After a relative lull in widespread downpours for the Gulf Coast states Wednesday, tropical moisture will continue to deluge the Southeast into Memorial Day Weekend and early next week. The persistent rain is the result of an atmospheric river formed by an idle upper-level low over the Gulf of Mexico adjacent to a strong Bermuda High over the western Atlantic Ocean. According to the Southeast Regional Climate Center, many areas in the region have already experienced their top five wettest Mays with still more rain to come.
Escalating the flood risk is the looming threat of impacts from a tropical disturbance located just off the coast of Belize as of Wednesday morning. Over the next five days, the disturbance will be pulled northward by the atmospheric river toward the Gulf of Mexico. Development of what is now being dubbed Invest 90L into a tropical or subtropical depression or even Tropical Storm Alberto is becoming more likely. The National Hurricane Center recently increased the chance of intensification to 80% over the central or eastern Gulf of Mexico across this time span. In order to become a Tropical Storm, a tropical cyclone must exhibit maximum sustained winds of at least 39 mph. If cyclonic circulation is apparent but winds do not exceed this threshold, the storm is an unnamed tropical depression.
Formation of a tropical or subtropical cyclone in the Gulf of Mexico during the month of May is an extraordinarily rare phenomenon. The only observed cyclone that formed in the Gulf of Mexico during May was Subtropical Depression One in 1976. A subtropical storm exhibits characteristics of both warm-core tropical cyclones and cold-core extra-tropical cyclones, the former of which is fueled by condensation and the latter by temperature gradients.
Whether Invest 90L intensifies to become Tropical Storm Alberto is still uncertain. Little development is expected until Saturday due to strong upper level winds in the Caribbean. Once it enters the Gulf of Mexico, environmental conditions will be more favorable for tropical development. However, the primary limiting factor will be sea surface temperatures. Surface temperatures of of 26.5°C or 79.7°F are required to maintain a tropical cyclone’s warm core. This threshold is exceeded throughout most of the Gulf except over the coast of western Florida, where sea surface temperatures are cooler due to heavy rainfall.
The ultimate strength and locations of the, heaviest rainfall are dependent on the track of Invest 90L upon arrival in the Gulf of Mexico, a detail which is still uncertain. The ECMWF and its 52-member ensemble have been consistent with Invest 90L slowly trekking northward across the central Gulf of Mexico and making landfall near New Orleans as a tropical depression or weak tropical storm Monday evening. Alternatively, the 21-member GFS ensemble mean has been consistent with Invest 90L straddling the cooler waters of Florida’s west coast and making landfall as a subtropical depression Monday afternoon. The parent GFS model has been steering the storm across South Florida. This track is being treated as an outlier, but it is still within the realm of possibility.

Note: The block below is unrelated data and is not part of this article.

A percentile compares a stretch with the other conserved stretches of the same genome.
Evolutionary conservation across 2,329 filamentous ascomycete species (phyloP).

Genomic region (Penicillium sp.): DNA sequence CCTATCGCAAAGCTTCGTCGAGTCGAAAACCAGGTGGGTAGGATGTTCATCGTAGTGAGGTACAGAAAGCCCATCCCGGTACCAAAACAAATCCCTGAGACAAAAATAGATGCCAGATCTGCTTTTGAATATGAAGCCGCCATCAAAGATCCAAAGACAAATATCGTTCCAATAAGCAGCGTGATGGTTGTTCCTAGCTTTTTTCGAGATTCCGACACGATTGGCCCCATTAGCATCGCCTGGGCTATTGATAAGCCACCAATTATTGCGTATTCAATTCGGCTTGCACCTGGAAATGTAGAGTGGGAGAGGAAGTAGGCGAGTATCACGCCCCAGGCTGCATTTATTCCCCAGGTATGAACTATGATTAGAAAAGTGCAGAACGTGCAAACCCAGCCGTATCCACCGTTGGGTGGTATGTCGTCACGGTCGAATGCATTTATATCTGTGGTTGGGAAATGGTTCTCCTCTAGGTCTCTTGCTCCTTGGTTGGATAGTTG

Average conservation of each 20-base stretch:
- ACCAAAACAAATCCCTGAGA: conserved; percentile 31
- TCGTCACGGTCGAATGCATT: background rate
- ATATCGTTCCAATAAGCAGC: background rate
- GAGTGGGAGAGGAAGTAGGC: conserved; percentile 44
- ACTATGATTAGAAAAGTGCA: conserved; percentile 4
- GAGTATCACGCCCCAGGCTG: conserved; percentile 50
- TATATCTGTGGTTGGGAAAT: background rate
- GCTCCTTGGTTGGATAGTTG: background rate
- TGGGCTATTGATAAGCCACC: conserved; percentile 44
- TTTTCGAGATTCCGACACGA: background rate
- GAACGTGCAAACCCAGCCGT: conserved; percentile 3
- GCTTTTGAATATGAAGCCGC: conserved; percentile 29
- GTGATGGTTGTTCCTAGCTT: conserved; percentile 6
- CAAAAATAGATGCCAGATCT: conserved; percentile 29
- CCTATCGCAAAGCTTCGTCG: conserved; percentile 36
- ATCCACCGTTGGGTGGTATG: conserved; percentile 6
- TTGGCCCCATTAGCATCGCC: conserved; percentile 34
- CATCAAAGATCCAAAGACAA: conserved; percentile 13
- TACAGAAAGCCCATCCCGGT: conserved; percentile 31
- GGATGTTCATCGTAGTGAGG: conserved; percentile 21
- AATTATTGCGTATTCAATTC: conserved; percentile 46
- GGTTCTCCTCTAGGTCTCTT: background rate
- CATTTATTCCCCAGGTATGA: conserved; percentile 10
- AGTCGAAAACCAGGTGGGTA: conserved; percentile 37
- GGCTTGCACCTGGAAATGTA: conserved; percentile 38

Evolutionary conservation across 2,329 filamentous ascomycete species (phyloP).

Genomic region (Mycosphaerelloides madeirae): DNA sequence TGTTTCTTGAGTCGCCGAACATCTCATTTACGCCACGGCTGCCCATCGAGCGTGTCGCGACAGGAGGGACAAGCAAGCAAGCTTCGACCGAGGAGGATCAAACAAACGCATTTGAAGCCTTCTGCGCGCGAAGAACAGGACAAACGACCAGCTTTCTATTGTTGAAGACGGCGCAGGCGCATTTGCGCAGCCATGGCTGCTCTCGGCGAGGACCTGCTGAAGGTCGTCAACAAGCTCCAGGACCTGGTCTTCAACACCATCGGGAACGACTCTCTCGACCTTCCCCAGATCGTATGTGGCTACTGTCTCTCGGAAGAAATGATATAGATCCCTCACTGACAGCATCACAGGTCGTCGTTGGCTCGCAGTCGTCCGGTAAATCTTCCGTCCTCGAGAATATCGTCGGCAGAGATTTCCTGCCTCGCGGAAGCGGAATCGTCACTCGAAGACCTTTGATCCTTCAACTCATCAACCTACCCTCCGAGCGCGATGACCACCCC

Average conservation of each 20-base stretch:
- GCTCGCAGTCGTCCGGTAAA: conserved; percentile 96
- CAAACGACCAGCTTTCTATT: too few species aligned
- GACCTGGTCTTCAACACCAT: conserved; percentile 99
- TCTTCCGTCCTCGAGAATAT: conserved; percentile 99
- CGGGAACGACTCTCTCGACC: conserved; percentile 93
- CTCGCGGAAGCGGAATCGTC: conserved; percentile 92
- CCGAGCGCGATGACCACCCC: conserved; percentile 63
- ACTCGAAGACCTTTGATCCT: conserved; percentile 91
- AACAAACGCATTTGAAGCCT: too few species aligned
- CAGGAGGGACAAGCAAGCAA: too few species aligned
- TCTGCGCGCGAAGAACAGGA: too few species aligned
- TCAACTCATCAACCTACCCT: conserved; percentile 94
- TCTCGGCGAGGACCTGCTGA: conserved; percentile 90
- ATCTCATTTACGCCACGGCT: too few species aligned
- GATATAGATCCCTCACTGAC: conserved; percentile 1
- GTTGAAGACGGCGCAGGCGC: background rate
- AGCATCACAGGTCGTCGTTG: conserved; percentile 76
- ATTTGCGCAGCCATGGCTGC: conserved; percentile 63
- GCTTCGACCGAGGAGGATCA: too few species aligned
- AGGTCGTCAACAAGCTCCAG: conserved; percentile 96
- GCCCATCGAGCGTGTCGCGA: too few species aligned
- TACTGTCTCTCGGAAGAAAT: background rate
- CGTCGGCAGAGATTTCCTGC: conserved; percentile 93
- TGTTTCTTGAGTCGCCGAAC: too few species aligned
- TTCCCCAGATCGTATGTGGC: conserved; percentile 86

The primary physical parameter controlling the track of Invest 90L is the westward extent of the Bermuda High. The GFS and its ensembles have modeled a weaker Bermuda high than the ECMWF, and have therefore depicted a further east track. Given that the GFS has slightly underrepresented the strength of the Bermuda High, a track that would have Invest 90L make landfall somewhere between New Orleans and Pensacola, FL is favored at this time. That being said, tracks further west along the Louisiana Coast or further east along the Florida Panhandle should not be discounted. Crucially, the cyclone track does not necessarily represent the center of the heavy rainfall. Most of the rain associated with this cyclone will develop east of its center of low pressure.
Irrespective of the future intensity and track of Invest 90L, with already saturated soils across most of the Southeast, heavy rainfall is the most significant threat associated with this storm. Rain will be steadier and more widespread than the downpours experienced over the last several days, with the heaviest rain falling between Sunday and early Wednesday. After the storm makes landfall somewhere along the Gulf Coast late Monday or early Tuesday, the cyclone’s center will remain drifting over the Southeast, delivering several more days of tropical downpours until the Bermuda High expands westward or it is picked up by the northern jet stream. Florida, Alabama, Mississippi, Georgia, and South Carolina will undergo the brunt of the heaviest rainfall over the next seven days, with more than 5 inches of rain expected to fall over southern Florida, the western Florida panhandle, southern Alabama, southeastern Mississippi and central Georgia.
We will know more about the track of Invest 90L and when the rain will finally clear from the Southeast as the disturbance travels closer to the Gulf Coast.